Rhodes Old Medieval Town
When you approach the walls of Medieval Old Town of Rhodes you are about to enter the oldest inhabited medieval city in Europe. It’s a thrill to behold.
In the Medieval Old Town of Rhodes one may for sure enjoy one of the most interesting walks on the island.
Do not let the “medieval” mislead you: rather than a ruined, deserted setting, you will be pleasantly surprised to wander through an intricate network of busy little commercial streets delightfully alternating with quiet alleys, in what is a very much alive town consistently dwelt in over the last two thousand years!
No wonder, therefore, that for some time now, the Medieval Quarter of Rhodes – the oldest inhabited medieval town in Europe – forms part of the UNESCO World Cultural Heritage network!
This is a bustling neighbourhood of some 6000 people, who live and work in the same buildings in which the Knights of St. John dwelt, six centuries ago. An emotion certain to remain forever alive on one’s memory!
Medieval buildings, mosques, traditional fountains, oriental motifs, Byzantine and Gothic churches, shops and cafeterias are scattered throughout the Old Town of Rhodes, all blending together to create a unique and picturesque whole.
There are roughly 200 streets or alleys – some of them bearing no name! Getting “lost” here is not a defeat; it’s an opportunity. Whenever you feel the need to find your bearings, you may ask for “Sokratous” street, which is the closest the Medieval City comes to having a main street.
The Highlights, What to See in The Old Town of Rhodes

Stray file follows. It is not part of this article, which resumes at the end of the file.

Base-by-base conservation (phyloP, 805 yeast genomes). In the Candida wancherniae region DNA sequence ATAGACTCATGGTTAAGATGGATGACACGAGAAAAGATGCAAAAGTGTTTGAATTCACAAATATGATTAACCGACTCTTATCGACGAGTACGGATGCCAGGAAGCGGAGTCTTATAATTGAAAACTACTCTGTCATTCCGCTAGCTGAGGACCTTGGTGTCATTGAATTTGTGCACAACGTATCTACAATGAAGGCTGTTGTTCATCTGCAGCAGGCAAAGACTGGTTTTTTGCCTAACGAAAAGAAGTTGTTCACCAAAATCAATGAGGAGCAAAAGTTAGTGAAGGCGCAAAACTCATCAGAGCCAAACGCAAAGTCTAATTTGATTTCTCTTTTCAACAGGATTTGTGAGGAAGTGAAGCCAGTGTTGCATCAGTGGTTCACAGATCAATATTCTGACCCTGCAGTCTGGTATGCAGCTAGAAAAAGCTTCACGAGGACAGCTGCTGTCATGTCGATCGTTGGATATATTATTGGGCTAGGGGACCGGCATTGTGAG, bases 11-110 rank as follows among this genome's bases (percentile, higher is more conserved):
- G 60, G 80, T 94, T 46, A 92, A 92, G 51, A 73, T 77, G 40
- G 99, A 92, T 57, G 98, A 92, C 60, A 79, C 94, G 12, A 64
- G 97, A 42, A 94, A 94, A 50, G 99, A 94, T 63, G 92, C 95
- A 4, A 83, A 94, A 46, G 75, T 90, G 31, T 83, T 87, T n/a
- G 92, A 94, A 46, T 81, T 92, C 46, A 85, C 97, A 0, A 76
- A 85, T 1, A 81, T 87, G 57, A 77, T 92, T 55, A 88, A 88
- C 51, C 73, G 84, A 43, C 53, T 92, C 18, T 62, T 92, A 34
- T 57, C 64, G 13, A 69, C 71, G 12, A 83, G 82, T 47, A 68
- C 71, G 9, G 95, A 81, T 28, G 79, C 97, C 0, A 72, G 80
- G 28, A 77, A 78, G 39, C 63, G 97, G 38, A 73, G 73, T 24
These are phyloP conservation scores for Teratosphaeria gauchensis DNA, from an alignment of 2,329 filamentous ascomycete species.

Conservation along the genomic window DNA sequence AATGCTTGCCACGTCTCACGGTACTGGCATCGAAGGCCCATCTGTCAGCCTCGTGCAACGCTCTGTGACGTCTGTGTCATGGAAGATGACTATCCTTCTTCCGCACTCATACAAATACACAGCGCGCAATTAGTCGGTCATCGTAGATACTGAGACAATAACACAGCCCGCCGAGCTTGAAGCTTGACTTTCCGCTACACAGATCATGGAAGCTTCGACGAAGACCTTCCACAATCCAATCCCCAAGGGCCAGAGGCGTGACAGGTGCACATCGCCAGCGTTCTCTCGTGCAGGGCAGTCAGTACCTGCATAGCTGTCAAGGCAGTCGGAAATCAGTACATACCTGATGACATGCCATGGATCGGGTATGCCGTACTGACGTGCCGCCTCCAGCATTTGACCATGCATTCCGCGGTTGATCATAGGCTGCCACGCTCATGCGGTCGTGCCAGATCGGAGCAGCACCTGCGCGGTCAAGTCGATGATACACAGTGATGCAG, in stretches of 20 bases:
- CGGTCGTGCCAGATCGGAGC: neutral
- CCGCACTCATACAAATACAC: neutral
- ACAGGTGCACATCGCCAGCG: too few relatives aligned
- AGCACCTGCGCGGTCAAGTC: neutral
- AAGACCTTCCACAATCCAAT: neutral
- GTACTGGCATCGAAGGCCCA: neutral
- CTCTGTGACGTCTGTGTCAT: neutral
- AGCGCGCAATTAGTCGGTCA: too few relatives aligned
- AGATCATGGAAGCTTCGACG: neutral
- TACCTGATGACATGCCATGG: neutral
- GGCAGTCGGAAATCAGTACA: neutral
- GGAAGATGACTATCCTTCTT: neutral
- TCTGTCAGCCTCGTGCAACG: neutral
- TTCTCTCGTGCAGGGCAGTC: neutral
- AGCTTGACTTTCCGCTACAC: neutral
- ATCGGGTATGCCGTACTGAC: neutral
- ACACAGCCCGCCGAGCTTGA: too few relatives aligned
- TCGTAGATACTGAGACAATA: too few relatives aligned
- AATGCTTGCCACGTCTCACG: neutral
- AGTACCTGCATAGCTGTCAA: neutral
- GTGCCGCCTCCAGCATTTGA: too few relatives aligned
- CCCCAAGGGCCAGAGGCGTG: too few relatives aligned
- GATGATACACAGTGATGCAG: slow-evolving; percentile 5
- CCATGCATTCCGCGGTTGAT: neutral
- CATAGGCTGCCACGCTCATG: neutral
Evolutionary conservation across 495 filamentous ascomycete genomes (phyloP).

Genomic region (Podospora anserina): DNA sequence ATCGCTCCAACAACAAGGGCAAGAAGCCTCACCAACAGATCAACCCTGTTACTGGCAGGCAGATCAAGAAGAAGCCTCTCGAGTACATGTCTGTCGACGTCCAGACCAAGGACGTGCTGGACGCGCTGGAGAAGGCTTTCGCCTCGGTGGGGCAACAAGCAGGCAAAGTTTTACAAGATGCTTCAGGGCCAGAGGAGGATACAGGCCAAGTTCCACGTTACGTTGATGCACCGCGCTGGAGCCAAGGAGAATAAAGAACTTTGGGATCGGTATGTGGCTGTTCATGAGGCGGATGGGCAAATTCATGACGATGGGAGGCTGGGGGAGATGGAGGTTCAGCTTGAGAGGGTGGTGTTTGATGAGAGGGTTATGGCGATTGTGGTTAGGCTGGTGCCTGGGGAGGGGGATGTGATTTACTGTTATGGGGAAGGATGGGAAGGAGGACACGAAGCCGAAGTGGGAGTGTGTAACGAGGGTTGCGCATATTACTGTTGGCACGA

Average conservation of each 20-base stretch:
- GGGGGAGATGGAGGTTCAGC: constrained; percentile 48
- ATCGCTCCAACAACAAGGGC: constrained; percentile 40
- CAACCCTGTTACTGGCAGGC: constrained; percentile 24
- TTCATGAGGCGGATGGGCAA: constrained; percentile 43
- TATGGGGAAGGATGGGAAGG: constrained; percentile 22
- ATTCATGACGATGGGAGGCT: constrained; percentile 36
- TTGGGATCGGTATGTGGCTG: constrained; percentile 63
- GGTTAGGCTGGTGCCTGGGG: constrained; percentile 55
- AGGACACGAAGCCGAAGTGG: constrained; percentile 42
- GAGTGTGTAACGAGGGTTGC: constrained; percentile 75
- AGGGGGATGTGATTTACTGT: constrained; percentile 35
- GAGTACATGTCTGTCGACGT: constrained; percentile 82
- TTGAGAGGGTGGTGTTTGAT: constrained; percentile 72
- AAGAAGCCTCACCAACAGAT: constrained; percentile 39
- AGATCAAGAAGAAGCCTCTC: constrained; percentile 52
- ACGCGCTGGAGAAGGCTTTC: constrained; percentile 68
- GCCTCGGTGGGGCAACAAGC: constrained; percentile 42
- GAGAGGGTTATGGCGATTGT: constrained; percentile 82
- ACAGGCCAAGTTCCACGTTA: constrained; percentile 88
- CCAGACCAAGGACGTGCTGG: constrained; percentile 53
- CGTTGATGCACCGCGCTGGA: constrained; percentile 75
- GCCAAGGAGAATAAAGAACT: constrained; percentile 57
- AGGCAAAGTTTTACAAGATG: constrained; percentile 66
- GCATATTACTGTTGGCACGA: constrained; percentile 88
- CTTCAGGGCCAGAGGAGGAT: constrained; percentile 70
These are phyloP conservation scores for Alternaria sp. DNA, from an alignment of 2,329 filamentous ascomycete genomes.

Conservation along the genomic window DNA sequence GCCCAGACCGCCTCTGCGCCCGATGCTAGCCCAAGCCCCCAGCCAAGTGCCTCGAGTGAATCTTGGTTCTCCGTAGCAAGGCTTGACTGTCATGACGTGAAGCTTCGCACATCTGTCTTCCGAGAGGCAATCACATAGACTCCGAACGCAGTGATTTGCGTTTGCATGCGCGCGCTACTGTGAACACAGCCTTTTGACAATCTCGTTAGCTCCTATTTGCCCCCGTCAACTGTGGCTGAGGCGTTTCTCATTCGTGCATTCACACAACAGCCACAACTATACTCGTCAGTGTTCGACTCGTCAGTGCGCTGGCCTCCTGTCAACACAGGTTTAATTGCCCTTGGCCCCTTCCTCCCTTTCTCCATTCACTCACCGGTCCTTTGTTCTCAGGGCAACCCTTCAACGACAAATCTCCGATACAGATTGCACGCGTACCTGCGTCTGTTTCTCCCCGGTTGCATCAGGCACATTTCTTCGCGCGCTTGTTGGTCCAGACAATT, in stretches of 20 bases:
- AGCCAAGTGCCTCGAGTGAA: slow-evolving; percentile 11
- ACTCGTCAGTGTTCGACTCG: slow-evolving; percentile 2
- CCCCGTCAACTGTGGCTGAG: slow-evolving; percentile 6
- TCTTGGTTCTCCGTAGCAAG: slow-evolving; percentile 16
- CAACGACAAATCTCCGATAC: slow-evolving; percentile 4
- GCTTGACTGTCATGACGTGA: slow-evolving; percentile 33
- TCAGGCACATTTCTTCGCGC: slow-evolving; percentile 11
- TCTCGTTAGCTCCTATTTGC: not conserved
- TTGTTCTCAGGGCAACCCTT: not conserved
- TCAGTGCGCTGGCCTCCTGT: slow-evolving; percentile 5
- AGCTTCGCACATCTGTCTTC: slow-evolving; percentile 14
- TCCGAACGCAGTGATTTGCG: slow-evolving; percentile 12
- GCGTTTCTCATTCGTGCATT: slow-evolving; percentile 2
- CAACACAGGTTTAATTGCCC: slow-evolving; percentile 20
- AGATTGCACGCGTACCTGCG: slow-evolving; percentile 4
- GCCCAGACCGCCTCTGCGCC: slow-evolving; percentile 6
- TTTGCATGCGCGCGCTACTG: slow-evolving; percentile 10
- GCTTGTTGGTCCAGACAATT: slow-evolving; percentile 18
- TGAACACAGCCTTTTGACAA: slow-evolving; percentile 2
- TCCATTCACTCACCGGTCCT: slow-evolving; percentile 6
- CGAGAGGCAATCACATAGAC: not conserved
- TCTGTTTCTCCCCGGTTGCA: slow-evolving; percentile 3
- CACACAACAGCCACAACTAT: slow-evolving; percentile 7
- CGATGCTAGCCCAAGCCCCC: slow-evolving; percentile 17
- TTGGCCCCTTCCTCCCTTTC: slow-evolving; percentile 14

The Palace of the Grand Master, reinstated by the Italians in 1940 after almost a century of abandonment (the building had been destroyed as a result of an explosion in a forgotten powder store in its basement, in 1856), stands out because of its imposing entrance and exquisitely well-preserved towers and battlements. The interiors of the buildings, decorated with priceless ornamental objects, are equally impressive.
The Archaeological Museum is housed in the Gothic building of the Great Hospital of the Knights and preserves masterpieces of art on Rhodes, finds from ancient lalysos and Kamiros and mosaic paintings from the city of Rhodes.
The Knight’s Street, the imposing street that leads to the Palace of the Grand Master, keeps alive the accommodations of the “language” of the Order of Knights.
It is worth visiting the Panagia tou Kastrou, the Panagia tou Bourgkou, the clocktower, the synagogue and the mosques of the Suleyman and Recep Pasha.
The medieval city of Rhodes is one of the few remaining medieval cities in the world that is still inhabited and alive.